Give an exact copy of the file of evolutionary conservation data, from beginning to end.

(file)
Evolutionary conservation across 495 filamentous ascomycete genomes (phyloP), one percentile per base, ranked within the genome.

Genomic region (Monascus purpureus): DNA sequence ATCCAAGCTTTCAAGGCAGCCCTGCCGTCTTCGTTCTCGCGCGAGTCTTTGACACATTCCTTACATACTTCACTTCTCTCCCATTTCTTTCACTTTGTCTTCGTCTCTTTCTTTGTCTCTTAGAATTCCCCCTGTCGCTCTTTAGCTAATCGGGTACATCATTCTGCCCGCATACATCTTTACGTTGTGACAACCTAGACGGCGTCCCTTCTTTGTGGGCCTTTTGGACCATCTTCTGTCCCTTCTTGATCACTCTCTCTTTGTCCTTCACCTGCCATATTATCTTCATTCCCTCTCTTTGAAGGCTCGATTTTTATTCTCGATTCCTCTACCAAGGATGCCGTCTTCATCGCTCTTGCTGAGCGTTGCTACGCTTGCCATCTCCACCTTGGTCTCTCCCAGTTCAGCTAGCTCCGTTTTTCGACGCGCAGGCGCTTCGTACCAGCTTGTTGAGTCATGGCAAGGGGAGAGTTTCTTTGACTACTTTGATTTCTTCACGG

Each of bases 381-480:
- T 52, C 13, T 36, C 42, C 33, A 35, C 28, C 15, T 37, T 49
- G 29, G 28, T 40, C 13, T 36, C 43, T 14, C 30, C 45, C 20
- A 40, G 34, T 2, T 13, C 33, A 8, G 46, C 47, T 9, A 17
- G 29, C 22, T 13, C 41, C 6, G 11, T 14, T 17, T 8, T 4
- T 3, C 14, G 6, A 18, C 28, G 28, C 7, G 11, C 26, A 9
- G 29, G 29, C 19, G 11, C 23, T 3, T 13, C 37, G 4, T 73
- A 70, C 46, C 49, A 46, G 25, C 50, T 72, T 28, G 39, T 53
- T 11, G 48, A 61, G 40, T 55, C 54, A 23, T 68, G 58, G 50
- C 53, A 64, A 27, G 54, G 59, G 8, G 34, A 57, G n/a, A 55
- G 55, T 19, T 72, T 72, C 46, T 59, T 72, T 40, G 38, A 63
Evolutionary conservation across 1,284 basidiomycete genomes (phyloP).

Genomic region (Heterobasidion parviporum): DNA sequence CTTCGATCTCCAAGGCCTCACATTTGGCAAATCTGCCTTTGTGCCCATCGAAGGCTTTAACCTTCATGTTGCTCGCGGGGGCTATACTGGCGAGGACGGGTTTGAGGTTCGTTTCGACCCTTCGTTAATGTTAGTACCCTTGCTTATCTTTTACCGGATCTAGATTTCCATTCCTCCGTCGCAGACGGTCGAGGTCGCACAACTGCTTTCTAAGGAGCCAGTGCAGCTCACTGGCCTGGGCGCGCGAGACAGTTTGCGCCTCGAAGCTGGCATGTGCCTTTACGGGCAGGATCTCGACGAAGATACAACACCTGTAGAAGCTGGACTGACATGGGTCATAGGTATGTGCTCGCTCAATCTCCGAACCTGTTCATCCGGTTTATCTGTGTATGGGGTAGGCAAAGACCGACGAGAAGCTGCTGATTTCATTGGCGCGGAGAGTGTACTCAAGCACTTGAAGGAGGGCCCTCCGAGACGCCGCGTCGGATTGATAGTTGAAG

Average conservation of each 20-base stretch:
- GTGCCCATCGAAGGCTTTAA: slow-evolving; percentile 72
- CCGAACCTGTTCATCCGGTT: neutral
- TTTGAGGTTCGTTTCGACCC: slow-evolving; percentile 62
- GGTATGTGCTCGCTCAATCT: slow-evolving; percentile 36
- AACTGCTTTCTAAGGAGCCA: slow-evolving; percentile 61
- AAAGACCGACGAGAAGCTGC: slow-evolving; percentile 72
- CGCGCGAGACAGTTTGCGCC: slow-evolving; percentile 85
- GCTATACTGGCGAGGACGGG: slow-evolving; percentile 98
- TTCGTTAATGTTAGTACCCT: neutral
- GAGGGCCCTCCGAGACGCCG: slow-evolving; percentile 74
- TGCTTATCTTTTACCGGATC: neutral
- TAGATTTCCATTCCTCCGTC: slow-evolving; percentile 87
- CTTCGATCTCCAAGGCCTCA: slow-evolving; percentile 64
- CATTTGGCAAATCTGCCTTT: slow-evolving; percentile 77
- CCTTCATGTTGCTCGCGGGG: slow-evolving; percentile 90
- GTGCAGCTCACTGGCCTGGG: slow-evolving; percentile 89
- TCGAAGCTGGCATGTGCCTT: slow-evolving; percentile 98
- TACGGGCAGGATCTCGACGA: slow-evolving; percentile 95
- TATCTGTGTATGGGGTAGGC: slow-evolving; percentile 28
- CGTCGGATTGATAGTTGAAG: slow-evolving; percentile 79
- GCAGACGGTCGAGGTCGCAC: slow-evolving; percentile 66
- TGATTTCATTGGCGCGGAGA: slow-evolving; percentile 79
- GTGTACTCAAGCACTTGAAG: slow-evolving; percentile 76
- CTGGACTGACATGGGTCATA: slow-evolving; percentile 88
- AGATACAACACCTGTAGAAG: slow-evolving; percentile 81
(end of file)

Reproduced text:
Evolutionary conservation across 495 filamentous ascomycete genomes (phyloP), one percentile per base, ranked within the genome.

Genomic region (Monascus purpureus): DNA sequence ATCCAAGCTTTCAAGGCAGCCCTGCCGTCTTCGTTCTCGCGCGAGTCTTTGACACATTCCTTACATACTTCACTTCTCTCCCATTTCTTTCACTTTGTCTTCGTCTCTTTCTTTGTCTCTTAGAATTCCCCCTGTCGCTCTTTAGCTAATCGGGTACATCATTCTGCCCGCATACATCTTTACGTTGTGACAACCTAGACGGCGTCCCTTCTTTGTGGGCCTTTTGGACCATCTTCTGTCCCTTCTTGATCACTCTCTCTTTGTCCTTCACCTGCCATATTATCTTCATTCCCTCTCTTTGAAGGCTCGATTTTTATTCTCGATTCCTCTACCAAGGATGCCGTCTTCATCGCTCTTGCTGAGCGTTGCTACGCTTGCCATCTCCACCTTGGTCTCTCCCAGTTCAGCTAGCTCCGTTTTTCGACGCGCAGGCGCTTCGTACCAGCTTGTTGAGTCATGGCAAGGGGAGAGTTTCTTTGACTACTTTGATTTCTTCACGG

Each of bases 381-480:
- T 52, C 13, T 36, C 42, C 33, A 35, C 28, C 15, T 37, T 49
- G 29, G 28, T 40, C 13, T 36, C 43, T 14, C 30, C 45, C 20
- A 40, G 34, T 2, T 13, C 33, A 8, G 46, C 47, T 9, A 17
- G 29, C 22, T 13, C 41, C 6, G 11, T 14, T 17, T 8, T 4
- T 3, C 14, G 6, A 18, C 28, G 28, C 7, G 11, C 26, A 9
- G 29, G 29, C 19, G 11, C 23, T 3, T 13, C 37, G 4, T 73
- A 70, C 46, C 49, A 46, G 25, C 50, T 72, T 28, G 39, T 53
- T 11, G 48, A 61, G 40, T 55, C 54, A 23, T 68, G 58, G 50
- C 53, A 64, A 27, G 54, G 59, G 8, G 34, A 57, G n/a, A 55
- G 55, T 19, T 72, T 72, C 46, T 59, T 72, T 40, G 38, A 63
Evolutionary conservation across 1,284 basidiomycete genomes (phyloP).

Genomic region (Heterobasidion parviporum): DNA sequence CTTCGATCTCCAAGGCCTCACATTTGGCAAATCTGCCTTTGTGCCCATCGAAGGCTTTAACCTTCATGTTGCTCGCGGGGGCTATACTGGCGAGGACGGGTTTGAGGTTCGTTTCGACCCTTCGTTAATGTTAGTACCCTTGCTTATCTTTTACCGGATCTAGATTTCCATTCCTCCGTCGCAGACGGTCGAGGTCGCACAACTGCTTTCTAAGGAGCCAGTGCAGCTCACTGGCCTGGGCGCGCGAGACAGTTTGCGCCTCGAAGCTGGCATGTGCCTTTACGGGCAGGATCTCGACGAAGATACAACACCTGTAGAAGCTGGACTGACATGGGTCATAGGTATGTGCTCGCTCAATCTCCGAACCTGTTCATCCGGTTTATCTGTGTATGGGGTAGGCAAAGACCGACGAGAAGCTGCTGATTTCATTGGCGCGGAGAGTGTACTCAAGCACTTGAAGGAGGGCCCTCCGAGACGCCGCGTCGGATTGATAGTTGAAG

Average conservation of each 20-base stretch:
- GTGCCCATCGAAGGCTTTAA: slow-evolving; percentile 72
- CCGAACCTGTTCATCCGGTT: neutral
- TTTGAGGTTCGTTTCGACCC: slow-evolving; percentile 62
- GGTATGTGCTCGCTCAATCT: slow-evolving; percentile 36
- AACTGCTTTCTAAGGAGCCA: slow-evolving; percentile 61
- AAAGACCGACGAGAAGCTGC: slow-evolving; percentile 72
- CGCGCGAGACAGTTTGCGCC: slow-evolving; percentile 85
- GCTATACTGGCGAGGACGGG: slow-evolving; percentile 98
- TTCGTTAATGTTAGTACCCT: neutral
- GAGGGCCCTCCGAGACGCCG: slow-evolving; percentile 74
- TGCTTATCTTTTACCGGATC: neutral
- TAGATTTCCATTCCTCCGTC: slow-evolving; percentile 87
- CTTCGATCTCCAAGGCCTCA: slow-evolving; percentile 64
- CATTTGGCAAATCTGCCTTT: slow-evolving; percentile 77
- CCTTCATGTTGCTCGCGGGG: slow-evolving; percentile 90
- GTGCAGCTCACTGGCCTGGG: slow-evolving; percentile 89
- TCGAAGCTGGCATGTGCCTT: slow-evolving; percentile 98
- TACGGGCAGGATCTCGACGA: slow-evolving; percentile 95
- TATCTGTGTATGGGGTAGGC: slow-evolving; percentile 28
- CGTCGGATTGATAGTTGAAG: slow-evolving; percentile 79
- GCAGACGGTCGAGGTCGCAC: slow-evolving; percentile 66
- TGATTTCATTGGCGCGGAGA: slow-evolving; percentile 79
- GTGTACTCAAGCACTTGAAG: slow-evolving; percentile 76
- CTGGACTGACATGGGTCATA: slow-evolving; percentile 88
- AGATACAACACCTGTAGAAG: slow-evolving; percentile 81